I never thought about resentments before addiction came into my life. That doesn’t mean I didn’t have painful feelings about a variety of family issues over the years. But resentment, as the driving motivation for emotional nuclear war, was not on my radar.
Now, like all families on the recovery journey I understand how resentments can become the major catalyst for a broken heart. Why is dealing with resentments so important in recovery? Because addiction makes everybody really mad. Nobody is immune to the passions of feeling wronged by something or somebody. And often it’s the people we love the most who make us the maddest. And often they are the ones we believe have hurt us the most. Who did what to whom? Maybe everyone did. It’s almost impossible to tease out the truth when resentments take over.
The rallying cries of resentment are statements like:
- How could you do that to me?
- How could you hurt me so?
- How could you talk to me that way?
- How could you be so insensitive to (fill in the blank)?
- If you loved me you’d stop (whatever behavior I don’t like).
- If you really loved me, you’d be a whole lot nicer in absolutely every way.
Components of resentment include anger, bitterness, dislike, hatred, antipathy, offense, umbrage and bile. It’s excruciating to obsess about all the ways someone has done you wrong, and just as painful when resentments come at you like knives in a magic show. But real resentment knives leave real wounds. Harboring resentments is one of the worst poisons on earth. It can literally kill you and the ones you love.
“Nothing on earth consumes a man more completely than the passion of resentment.” Nietzsche
Giving up your resentments is the ultimate cure for family relations. It would be ideal to be able to say to someone you love: You hurt me, but I forgive you. Or I hurt you, and I’m really sorry. And have those apologies stick so that you can move on. But that can’t always happen. Resentment can be a hydra headed syndrome that rears its ugly head over and over, creating havoc each time it surfaces.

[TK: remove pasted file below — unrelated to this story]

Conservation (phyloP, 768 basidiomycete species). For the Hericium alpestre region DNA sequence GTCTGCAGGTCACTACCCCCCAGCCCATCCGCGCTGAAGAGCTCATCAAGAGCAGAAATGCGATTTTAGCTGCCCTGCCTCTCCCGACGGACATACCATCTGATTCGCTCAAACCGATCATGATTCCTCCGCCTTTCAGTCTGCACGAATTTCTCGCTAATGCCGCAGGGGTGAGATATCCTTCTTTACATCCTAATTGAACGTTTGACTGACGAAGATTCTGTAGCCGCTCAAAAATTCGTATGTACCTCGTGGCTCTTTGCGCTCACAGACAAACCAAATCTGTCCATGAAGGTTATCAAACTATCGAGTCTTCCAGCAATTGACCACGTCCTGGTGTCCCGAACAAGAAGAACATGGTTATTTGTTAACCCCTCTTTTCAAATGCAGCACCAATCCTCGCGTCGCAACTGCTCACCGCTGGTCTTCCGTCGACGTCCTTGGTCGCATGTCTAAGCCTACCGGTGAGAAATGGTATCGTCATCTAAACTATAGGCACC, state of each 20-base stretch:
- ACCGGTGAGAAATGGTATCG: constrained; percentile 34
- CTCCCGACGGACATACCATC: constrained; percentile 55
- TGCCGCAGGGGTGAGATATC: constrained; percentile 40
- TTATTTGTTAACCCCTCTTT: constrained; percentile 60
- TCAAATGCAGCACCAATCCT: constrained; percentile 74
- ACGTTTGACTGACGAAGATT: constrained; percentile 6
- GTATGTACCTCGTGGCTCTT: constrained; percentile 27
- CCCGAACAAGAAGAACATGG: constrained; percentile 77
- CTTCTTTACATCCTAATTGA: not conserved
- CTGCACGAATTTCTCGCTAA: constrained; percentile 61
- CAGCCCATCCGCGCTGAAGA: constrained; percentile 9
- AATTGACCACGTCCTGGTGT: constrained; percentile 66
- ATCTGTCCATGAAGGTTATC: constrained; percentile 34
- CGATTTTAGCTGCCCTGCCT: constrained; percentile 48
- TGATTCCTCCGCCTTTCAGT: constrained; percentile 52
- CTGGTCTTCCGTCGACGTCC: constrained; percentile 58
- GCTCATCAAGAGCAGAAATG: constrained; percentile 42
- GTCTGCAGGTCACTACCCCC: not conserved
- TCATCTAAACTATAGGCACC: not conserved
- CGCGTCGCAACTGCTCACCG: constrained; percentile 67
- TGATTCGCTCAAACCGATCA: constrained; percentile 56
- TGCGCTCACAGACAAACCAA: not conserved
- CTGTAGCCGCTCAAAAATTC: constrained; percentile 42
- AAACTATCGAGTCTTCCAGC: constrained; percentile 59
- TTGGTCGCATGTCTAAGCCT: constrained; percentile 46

Part of the human condition is that people hurt each other, whether they intend to or not. Hurt happens. A lot. But healthy living is being resilient about the barbs of life and moving on. You can control what you do when hurt happens. Here are some things we’ve heard work when negative emotions get out of hand. Remember if you’re in danger, get help right away. And the only changes you can make are in yourself.
What To Do About Resentment
1. Create A Safe Place For Yourself
If you’re super mad or someone is super mad at you. Take a serious break. Separate from whoever or whatever is bugging you. Literally, get away if you can. Make a no fly zone where the dance of hate can’t go. Stop the phone calls, angry texts, or whatever bombs are coming in.
2. Be Grateful
The very best antidote for resentment is the continual practice of gratitude. When somebody is giving you trouble, see the incident in relation to the rest of your life, especially the part that is good and for which you could be grateful.
3. Break The Hamster Wheel Habit
It can be very hard to stop reliving every detail of perceived wrongs and the misery that goes along with it. But you can choose not to clutter your thoughts with resentments that can definitely become a habit, even your primary way of thinking about the world. Remember the hamster wheel of obsessing absolutely never does any good, and is likely to bring a lot of harm in the end.
4. Stop Taking Offense
It’s only by taking offense that you can be afflicted with resentments. Only you can decide not to be made uneasy by what others do, whether they intend to hurt you or not.
5. Be The Decider of Your Own Fate
No one ever wants to say goodbye. But if you have been permanently pegged as the scapegoat, and offending agent, in a relationship. If the pileup of resentments against you gets too painful to bear, leaving may be the only path to your emotional safety. But don’t leave without first trying Author Julian Germain’s advice, “I teach people how to treat me by what I will allow.”
Another axiom we like is: If you are brave enough to say goodbye to a behavior that isn’t working anymore, life will reward you with a new hello.